Among the smallest and most widespread puddle ducks, teal are found all over the world. They are surface and shallow-water feeders that prefer small marshes and ponds, sheet-water, and any other environment where they can skim and dabble for invertebrates and seeds. North America is home to three teal ducks, all of which are important to waterfowl hunters, as well as to birdwatchers and anyone who enjoys wildlife.

Hunters know teal as birds that are often easy to decoy, but speedy and difficult to shoot. Teal are prized by many as tablefare, and a bonus early teal season in many states gives hunters added opportunity to target one of our sportiest duck species. As a group, teal ducks are identifiable by their small size and for the tight formations in which they fly. Indvidually, each species has distinctive markings that also give the birds their names. Bluewing teal have large, baby-blue wing patches; greenwing teal’s wings have an iridescent green patch; cinnamon teal also have blue wing-patches, but the drake is dressed in gorgeous reddish feathers from head to tail.

Learning the habits and life history of teal ducks can help you find them and understand more about them, whether your goal is to see them in the wild, hunt them, or both.

Bluewing Teal

A bluewing teal flying low over water with woods in background
Bluewing drakes have powerd-blue wing patches and a white half-moon patch on their heads. MNPerspective / Adobe Stock

Appearance, Range, and Habitat

Named for the large, powder-blue patches on their wings, bluewing teal are also distinguished by the white half-moon patch on the head of the drakes. They are small ducks, weighing under a pound and measuring about 16 inches long. Breeding across much of Canada and the United States, including Alaska, the bluewing teal is common everywhere but parts of the Pacific flyway. Their migration takes them as far south as Central America and even Brazil. These teal ducks prefer shallow ponds wetlands, and are largely birds of fresh water, although they will use brackish coastal marshes and lagoons.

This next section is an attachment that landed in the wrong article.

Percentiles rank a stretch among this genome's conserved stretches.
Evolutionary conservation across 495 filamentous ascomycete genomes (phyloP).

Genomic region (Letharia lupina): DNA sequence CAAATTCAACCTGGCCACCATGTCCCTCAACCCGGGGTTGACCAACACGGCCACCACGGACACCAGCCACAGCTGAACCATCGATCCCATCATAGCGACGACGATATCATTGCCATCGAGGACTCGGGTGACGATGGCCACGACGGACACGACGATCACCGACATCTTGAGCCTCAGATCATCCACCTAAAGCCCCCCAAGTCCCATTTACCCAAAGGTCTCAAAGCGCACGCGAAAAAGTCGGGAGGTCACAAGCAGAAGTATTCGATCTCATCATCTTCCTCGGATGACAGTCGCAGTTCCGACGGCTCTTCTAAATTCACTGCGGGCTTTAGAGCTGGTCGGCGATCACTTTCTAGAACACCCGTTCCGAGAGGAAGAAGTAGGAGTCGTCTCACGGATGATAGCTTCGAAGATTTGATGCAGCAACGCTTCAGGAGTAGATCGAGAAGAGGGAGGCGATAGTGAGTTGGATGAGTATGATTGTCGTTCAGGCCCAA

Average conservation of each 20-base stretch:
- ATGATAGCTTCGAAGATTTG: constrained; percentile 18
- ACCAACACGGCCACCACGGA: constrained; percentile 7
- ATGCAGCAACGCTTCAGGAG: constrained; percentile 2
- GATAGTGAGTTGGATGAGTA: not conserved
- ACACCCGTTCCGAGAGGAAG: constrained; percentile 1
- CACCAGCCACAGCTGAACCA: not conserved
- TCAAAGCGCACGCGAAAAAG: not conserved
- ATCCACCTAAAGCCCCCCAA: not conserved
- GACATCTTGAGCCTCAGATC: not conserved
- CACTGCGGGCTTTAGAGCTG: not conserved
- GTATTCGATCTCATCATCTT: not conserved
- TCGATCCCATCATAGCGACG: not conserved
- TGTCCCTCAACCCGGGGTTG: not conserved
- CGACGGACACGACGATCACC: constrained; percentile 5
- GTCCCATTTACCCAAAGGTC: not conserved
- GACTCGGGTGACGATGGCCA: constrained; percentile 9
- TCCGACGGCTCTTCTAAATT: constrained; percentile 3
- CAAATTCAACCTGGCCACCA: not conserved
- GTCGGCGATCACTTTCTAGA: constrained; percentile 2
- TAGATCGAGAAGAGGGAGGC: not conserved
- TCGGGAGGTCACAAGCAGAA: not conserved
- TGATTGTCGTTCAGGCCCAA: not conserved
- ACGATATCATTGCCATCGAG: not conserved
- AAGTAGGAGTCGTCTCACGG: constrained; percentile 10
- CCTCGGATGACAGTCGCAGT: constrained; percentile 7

Feeding Habits

Bluewing teal are surface feeders, preferring to skim rather than tip up like many other dabbling ducks. In fact, the bluewing’s bill bears a family resemblance to the bill of its cousin, the shoveler, and it feeds the same way, on plants and insects on or just below the water’s surface. Bluewings are omnivorous, although they switch to a primarily plant diet in winter.

Breeding, Nesting, and Migrating Habits

A drake and hen bluewing real on the water
The bluewing hen (left) has blue wing patches but lacks the white crescent on the head of the drake. stuckreed / Adobe Stock

Bluewing teal nest in grass near water. While they breed in much of the US and Canada, the shallow wetlands of the prairie pothole region of the upper Midwest and the Canadian prairie are especially important breeding grounds. Male bluewings display by dipping their heads in the water and bobbing them up and down. Females show interest by pointing their bill at the male and raising and lowering their heads. Females typically chose one from among many courting males. Teal pair just long enough to breed, then choose new mates the following spring.

Females may spend several days looking for the right nesting spot before digging a bowl in the ground and lining it with grass and down. She will lay a clutch of 6 to 14 eggs, and the chicks are ready to leave shortly after they hatch.

Bluewing teal like warm weather. They are the first ducks to migrate in the fall and the last to fly north in the spring. They are long-range migrants, too. Bluewings will begin traveling south in August. While some will winter in the extreme southern United States, most will keep going to Cuba, Central America, and even Brazil and Venezuela.

Greenwing Teal

Drake greenwing teal swimming along the blue surface of a lake